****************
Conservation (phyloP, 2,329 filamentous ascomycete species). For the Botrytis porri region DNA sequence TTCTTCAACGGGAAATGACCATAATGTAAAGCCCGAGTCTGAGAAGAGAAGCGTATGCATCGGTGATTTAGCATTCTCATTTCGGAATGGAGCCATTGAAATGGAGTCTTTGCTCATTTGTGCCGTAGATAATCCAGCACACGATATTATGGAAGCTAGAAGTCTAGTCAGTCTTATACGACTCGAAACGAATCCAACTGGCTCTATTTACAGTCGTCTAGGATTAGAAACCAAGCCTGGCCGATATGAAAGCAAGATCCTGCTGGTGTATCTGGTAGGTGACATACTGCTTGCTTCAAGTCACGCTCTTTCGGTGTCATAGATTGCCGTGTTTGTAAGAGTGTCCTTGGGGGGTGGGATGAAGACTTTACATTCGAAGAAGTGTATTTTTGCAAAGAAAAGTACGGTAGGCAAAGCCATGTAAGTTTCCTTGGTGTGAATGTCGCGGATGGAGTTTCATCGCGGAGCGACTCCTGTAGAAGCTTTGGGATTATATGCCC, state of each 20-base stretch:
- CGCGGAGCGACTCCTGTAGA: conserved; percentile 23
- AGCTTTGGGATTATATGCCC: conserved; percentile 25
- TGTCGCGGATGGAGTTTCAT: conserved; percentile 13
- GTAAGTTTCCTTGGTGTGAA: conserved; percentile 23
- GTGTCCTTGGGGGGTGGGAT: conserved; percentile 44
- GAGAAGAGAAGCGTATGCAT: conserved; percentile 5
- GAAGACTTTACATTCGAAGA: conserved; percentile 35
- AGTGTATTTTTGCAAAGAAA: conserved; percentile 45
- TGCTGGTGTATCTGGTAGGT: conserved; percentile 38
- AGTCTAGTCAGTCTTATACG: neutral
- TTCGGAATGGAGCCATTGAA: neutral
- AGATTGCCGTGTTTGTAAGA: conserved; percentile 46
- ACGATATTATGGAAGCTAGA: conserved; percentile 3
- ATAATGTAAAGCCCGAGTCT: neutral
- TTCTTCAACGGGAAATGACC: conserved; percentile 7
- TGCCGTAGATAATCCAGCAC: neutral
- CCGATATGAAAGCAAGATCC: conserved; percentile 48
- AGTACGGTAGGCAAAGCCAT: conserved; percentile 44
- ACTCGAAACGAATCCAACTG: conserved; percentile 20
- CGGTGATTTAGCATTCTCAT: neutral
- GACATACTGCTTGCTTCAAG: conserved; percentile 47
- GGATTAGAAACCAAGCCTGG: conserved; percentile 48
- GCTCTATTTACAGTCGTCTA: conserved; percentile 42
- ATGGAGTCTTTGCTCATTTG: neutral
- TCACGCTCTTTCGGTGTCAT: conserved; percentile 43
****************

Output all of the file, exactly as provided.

Conservation (phyloP, 2,329 filamentous ascomycete species). For the Botrytis porri region DNA sequence TTCTTCAACGGGAAATGACCATAATGTAAAGCCCGAGTCTGAGAAGAGAAGCGTATGCATCGGTGATTTAGCATTCTCATTTCGGAATGGAGCCATTGAAATGGAGTCTTTGCTCATTTGTGCCGTAGATAATCCAGCACACGATATTATGGAAGCTAGAAGTCTAGTCAGTCTTATACGACTCGAAACGAATCCAACTGGCTCTATTTACAGTCGTCTAGGATTAGAAACCAAGCCTGGCCGATATGAAAGCAAGATCCTGCTGGTGTATCTGGTAGGTGACATACTGCTTGCTTCAAGTCACGCTCTTTCGGTGTCATAGATTGCCGTGTTTGTAAGAGTGTCCTTGGGGGGTGGGATGAAGACTTTACATTCGAAGAAGTGTATTTTTGCAAAGAAAAGTACGGTAGGCAAAGCCATGTAAGTTTCCTTGGTGTGAATGTCGCGGATGGAGTTTCATCGCGGAGCGACTCCTGTAGAAGCTTTGGGATTATATGCCC, state of each 20-base stretch:
- CGCGGAGCGACTCCTGTAGA: conserved; percentile 23
- AGCTTTGGGATTATATGCCC: conserved; percentile 25
- TGTCGCGGATGGAGTTTCAT: conserved; percentile 13
- GTAAGTTTCCTTGGTGTGAA: conserved; percentile 23
- GTGTCCTTGGGGGGTGGGAT: conserved; percentile 44
- GAGAAGAGAAGCGTATGCAT: conserved; percentile 5
- GAAGACTTTACATTCGAAGA: conserved; percentile 35
- AGTGTATTTTTGCAAAGAAA: conserved; percentile 45
- TGCTGGTGTATCTGGTAGGT: conserved; percentile 38
- AGTCTAGTCAGTCTTATACG: neutral
- TTCGGAATGGAGCCATTGAA: neutral
- AGATTGCCGTGTTTGTAAGA: conserved; percentile 46
- ACGATATTATGGAAGCTAGA: conserved; percentile 3
- ATAATGTAAAGCCCGAGTCT: neutral
- TTCTTCAACGGGAAATGACC: conserved; percentile 7
- TGCCGTAGATAATCCAGCAC: neutral
- CCGATATGAAAGCAAGATCC: conserved; percentile 48
- AGTACGGTAGGCAAAGCCAT: conserved; percentile 44
- ACTCGAAACGAATCCAACTG: conserved; percentile 20
- CGGTGATTTAGCATTCTCAT: neutral
- GACATACTGCTTGCTTCAAG: conserved; percentile 47
- GGATTAGAAACCAAGCCTGG: conserved; percentile 48
- GCTCTATTTACAGTCGTCTA: conserved; percentile 42
- ATGGAGTCTTTGCTCATTTG: neutral
- TCACGCTCTTTCGGTGTCAT: conserved; percentile 43